The study, which will run for the next three years, advances the hypothesis that the metabolome of central nervous system-derived exosomes could be a highly valuable tool for discovering new biomarkers of Alzheimer’s disease
The research will also investigate the role of exosomes in the spread of the disease
The U.S. Alzheimer’s Association is to fund research by CIC bioGUNE over the next three years to identify a new approach to early diagnosis of this neurodegenerative disease. The project, accepted within the framework of the Association’s international research grants programme, is rooted in the hypothesis that the metabolome of central nervous system-derived exosomes could be a highly valuable tool for discovering new biomarkers of this pathology and understanding the metabolic changes underlying the disease.
Juan M. Falcón-Pérez, Ikerbasque researcher in the Exosomes Laboratory at CIC bioGUNE and principal investigator of the project, explains: “We believe that this research may identify a new way to diagnose Alzheimer’s disease at an early stage. Furthermore, the project contributes to understanding the progression of the disease, which may generate new potential opportunities to develop therapies”.
“Biomarkers for Alzheimer’s disease are in high demand, as they can enable early diagnosis and, where appropriate, follow-up therapy”, Dr. Falcón-Pérez adds. “To identify early, non-invasive biomarkers, we will characterise exosomes from patients using metabolomics methods. Our second objective is to investigate the role of exosomes in the spread of the disease. Therefore, we will analyse the effect of Alzheimer’s disease exosomes on the metabolome of neurons using an in vitro model”.
The objective of the Alzheimer’s Association grant programme, based in San Diego, USA, is to fund innovative investigators in research areas related to this pathology. The unique combination of CIC bioGUNE expertise in the fields of exosomes and metabolomics opens up a new perspective in the search for biomarkers of Alzheimer’s disease, a factor that has been taken into account when awarding the grant to the project. Until now, research into the discovery of Alzheimer’s disease biomarkers in exosomes has focused mainly on proteomics and transcriptomics methods.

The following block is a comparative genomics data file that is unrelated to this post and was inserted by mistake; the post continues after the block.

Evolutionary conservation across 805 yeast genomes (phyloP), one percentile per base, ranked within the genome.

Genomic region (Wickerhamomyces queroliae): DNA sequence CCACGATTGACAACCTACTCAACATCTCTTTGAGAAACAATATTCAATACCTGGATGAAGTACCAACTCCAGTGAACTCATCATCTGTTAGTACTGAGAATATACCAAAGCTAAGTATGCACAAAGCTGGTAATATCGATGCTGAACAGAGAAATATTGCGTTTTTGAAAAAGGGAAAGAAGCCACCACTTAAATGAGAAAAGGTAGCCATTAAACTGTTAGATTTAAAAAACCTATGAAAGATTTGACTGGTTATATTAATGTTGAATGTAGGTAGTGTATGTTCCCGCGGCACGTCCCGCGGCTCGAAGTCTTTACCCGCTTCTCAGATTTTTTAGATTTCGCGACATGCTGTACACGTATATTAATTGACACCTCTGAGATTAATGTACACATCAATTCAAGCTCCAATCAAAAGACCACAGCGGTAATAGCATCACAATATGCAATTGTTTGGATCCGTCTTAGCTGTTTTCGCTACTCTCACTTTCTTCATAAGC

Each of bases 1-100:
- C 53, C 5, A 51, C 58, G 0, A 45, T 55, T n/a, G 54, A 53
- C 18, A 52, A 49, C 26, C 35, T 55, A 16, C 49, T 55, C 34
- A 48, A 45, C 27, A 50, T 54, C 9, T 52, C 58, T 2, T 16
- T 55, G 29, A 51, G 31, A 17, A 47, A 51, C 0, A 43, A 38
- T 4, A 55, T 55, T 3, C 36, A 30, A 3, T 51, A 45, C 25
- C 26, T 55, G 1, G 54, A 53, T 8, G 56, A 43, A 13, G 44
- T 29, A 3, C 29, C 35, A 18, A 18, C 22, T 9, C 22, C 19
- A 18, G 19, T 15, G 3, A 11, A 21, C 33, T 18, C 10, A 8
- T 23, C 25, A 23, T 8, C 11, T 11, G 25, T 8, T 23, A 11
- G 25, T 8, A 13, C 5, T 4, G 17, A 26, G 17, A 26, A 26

The research will be conducted by Dr. Elisabeth Rackles, co-principal investigator of the project, who has recently obtained a prestigious postdoctoral grant from the Walter Benjamin Programme in Germany, and who holds a postdoctoral research position in the Exosomes Laboratory at CIC bioGUNE.
Connection between exosomes and Alzheimer’s disease
Exosomes are small vesicles that are released by cells and which carry a molecular load that varies according to the biological state of the cell. Therefore, the composition of exosomes is considered a potential source of reliable and non-invasive biomarkers. Recent studies have described a link between the presence in the cell of intermediates of specific metabolic pathways and the development of Alzheimer’s disease. The hypothesis that CIC bioGUNE will work on is that these molecules are also present in the composition of exosomes derived from the central nervous system. Thus, the exosome metabolome could be a tool for understanding the changes that occur in the metabolism of patients with Alzheimer’s, thus discove